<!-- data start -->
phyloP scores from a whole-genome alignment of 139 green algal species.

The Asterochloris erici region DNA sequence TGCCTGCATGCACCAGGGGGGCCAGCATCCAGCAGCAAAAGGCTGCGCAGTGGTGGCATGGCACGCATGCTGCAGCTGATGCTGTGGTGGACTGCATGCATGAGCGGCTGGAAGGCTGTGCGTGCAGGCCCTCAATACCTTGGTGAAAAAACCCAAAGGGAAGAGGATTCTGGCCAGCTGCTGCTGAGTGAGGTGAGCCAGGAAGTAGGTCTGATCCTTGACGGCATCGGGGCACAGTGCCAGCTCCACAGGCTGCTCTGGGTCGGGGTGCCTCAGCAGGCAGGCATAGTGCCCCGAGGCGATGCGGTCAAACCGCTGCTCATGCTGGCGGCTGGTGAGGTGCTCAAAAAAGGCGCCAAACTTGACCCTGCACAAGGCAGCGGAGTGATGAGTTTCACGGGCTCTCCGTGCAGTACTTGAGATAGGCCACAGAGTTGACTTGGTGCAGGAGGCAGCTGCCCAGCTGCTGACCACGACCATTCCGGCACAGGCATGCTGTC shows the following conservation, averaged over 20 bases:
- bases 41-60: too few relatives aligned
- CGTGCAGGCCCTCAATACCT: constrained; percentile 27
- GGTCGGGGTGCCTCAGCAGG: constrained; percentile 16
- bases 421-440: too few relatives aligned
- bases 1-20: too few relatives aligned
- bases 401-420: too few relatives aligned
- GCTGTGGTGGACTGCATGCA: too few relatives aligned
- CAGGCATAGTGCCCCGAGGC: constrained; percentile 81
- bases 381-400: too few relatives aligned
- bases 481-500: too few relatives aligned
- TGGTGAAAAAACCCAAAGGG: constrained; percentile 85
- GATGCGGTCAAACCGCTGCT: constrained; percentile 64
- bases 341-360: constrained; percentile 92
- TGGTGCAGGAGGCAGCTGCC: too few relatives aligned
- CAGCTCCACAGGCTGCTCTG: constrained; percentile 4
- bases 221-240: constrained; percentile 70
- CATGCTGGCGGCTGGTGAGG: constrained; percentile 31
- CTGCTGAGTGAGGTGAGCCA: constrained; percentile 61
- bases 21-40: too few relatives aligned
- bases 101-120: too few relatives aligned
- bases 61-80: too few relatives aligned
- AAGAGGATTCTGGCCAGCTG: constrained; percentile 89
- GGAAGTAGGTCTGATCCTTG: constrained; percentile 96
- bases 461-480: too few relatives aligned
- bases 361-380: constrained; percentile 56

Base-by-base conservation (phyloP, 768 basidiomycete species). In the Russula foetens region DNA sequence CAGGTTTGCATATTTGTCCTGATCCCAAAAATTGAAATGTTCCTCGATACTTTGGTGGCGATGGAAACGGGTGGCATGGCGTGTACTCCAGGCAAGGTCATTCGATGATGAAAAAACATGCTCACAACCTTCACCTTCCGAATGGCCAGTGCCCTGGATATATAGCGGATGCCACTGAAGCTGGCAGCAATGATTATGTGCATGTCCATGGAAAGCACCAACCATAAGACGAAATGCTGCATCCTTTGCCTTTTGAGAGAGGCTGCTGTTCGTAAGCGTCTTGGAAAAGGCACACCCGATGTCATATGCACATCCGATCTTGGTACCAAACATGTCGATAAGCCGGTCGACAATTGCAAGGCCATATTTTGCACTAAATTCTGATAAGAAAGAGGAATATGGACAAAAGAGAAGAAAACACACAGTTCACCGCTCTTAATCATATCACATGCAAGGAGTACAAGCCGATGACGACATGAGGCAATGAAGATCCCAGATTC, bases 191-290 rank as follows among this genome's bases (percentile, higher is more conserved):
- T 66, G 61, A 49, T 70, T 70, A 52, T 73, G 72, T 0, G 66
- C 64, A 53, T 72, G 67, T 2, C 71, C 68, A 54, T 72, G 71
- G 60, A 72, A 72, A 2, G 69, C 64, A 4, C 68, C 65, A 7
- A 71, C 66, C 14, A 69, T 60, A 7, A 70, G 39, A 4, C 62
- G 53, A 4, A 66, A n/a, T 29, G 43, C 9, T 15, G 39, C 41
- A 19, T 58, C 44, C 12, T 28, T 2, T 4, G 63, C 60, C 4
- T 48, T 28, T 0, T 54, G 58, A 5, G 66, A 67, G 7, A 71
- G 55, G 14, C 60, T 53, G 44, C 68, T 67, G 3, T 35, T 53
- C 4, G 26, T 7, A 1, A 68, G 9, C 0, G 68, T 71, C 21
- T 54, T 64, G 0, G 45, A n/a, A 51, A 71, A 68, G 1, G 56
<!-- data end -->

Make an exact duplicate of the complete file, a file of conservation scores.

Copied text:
phyloP scores from a whole-genome alignment of 139 green algal species.

The Asterochloris erici region DNA sequence TGCCTGCATGCACCAGGGGGGCCAGCATCCAGCAGCAAAAGGCTGCGCAGTGGTGGCATGGCACGCATGCTGCAGCTGATGCTGTGGTGGACTGCATGCATGAGCGGCTGGAAGGCTGTGCGTGCAGGCCCTCAATACCTTGGTGAAAAAACCCAAAGGGAAGAGGATTCTGGCCAGCTGCTGCTGAGTGAGGTGAGCCAGGAAGTAGGTCTGATCCTTGACGGCATCGGGGCACAGTGCCAGCTCCACAGGCTGCTCTGGGTCGGGGTGCCTCAGCAGGCAGGCATAGTGCCCCGAGGCGATGCGGTCAAACCGCTGCTCATGCTGGCGGCTGGTGAGGTGCTCAAAAAAGGCGCCAAACTTGACCCTGCACAAGGCAGCGGAGTGATGAGTTTCACGGGCTCTCCGTGCAGTACTTGAGATAGGCCACAGAGTTGACTTGGTGCAGGAGGCAGCTGCCCAGCTGCTGACCACGACCATTCCGGCACAGGCATGCTGTC shows the following conservation, averaged over 20 bases:
- bases 41-60: too few relatives aligned
- CGTGCAGGCCCTCAATACCT: constrained; percentile 27
- GGTCGGGGTGCCTCAGCAGG: constrained; percentile 16
- bases 421-440: too few relatives aligned
- bases 1-20: too few relatives aligned
- bases 401-420: too few relatives aligned
- GCTGTGGTGGACTGCATGCA: too few relatives aligned
- CAGGCATAGTGCCCCGAGGC: constrained; percentile 81
- bases 381-400: too few relatives aligned
- bases 481-500: too few relatives aligned
- TGGTGAAAAAACCCAAAGGG: constrained; percentile 85
- GATGCGGTCAAACCGCTGCT: constrained; percentile 64
- bases 341-360: constrained; percentile 92
- TGGTGCAGGAGGCAGCTGCC: too few relatives aligned
- CAGCTCCACAGGCTGCTCTG: constrained; percentile 4
- bases 221-240: constrained; percentile 70
- CATGCTGGCGGCTGGTGAGG: constrained; percentile 31
- CTGCTGAGTGAGGTGAGCCA: constrained; percentile 61
- bases 21-40: too few relatives aligned
- bases 101-120: too few relatives aligned
- bases 61-80: too few relatives aligned
- AAGAGGATTCTGGCCAGCTG: constrained; percentile 89
- GGAAGTAGGTCTGATCCTTG: constrained; percentile 96
- bases 461-480: too few relatives aligned
- bases 361-380: constrained; percentile 56

Base-by-base conservation (phyloP, 768 basidiomycete species). In the Russula foetens region DNA sequence CAGGTTTGCATATTTGTCCTGATCCCAAAAATTGAAATGTTCCTCGATACTTTGGTGGCGATGGAAACGGGTGGCATGGCGTGTACTCCAGGCAAGGTCATTCGATGATGAAAAAACATGCTCACAACCTTCACCTTCCGAATGGCCAGTGCCCTGGATATATAGCGGATGCCACTGAAGCTGGCAGCAATGATTATGTGCATGTCCATGGAAAGCACCAACCATAAGACGAAATGCTGCATCCTTTGCCTTTTGAGAGAGGCTGCTGTTCGTAAGCGTCTTGGAAAAGGCACACCCGATGTCATATGCACATCCGATCTTGGTACCAAACATGTCGATAAGCCGGTCGACAATTGCAAGGCCATATTTTGCACTAAATTCTGATAAGAAAGAGGAATATGGACAAAAGAGAAGAAAACACACAGTTCACCGCTCTTAATCATATCACATGCAAGGAGTACAAGCCGATGACGACATGAGGCAATGAAGATCCCAGATTC, bases 191-290 rank as follows among this genome's bases (percentile, higher is more conserved):
- T 66, G 61, A 49, T 70, T 70, A 52, T 73, G 72, T 0, G 66
- C 64, A 53, T 72, G 67, T 2, C 71, C 68, A 54, T 72, G 71
- G 60, A 72, A 72, A 2, G 69, C 64, A 4, C 68, C 65, A 7
- A 71, C 66, C 14, A 69, T 60, A 7, A 70, G 39, A 4, C 62
- G 53, A 4, A 66, A n/a, T 29, G 43, C 9, T 15, G 39, C 41
- A 19, T 58, C 44, C 12, T 28, T 2, T 4, G 63, C 60, C 4
- T 48, T 28, T 0, T 54, G 58, A 5, G 66, A 67, G 7, A 71
- G 55, G 14, C 60, T 53, G 44, C 68, T 67, G 3, T 35, T 53
- C 4, G 26, T 7, A 1, A 68, G 9, C 0, G 68, T 71, C 21
- T 54, T 64, G 0, G 45, A n/a, A 51, A 71, A 68, G 1, G 56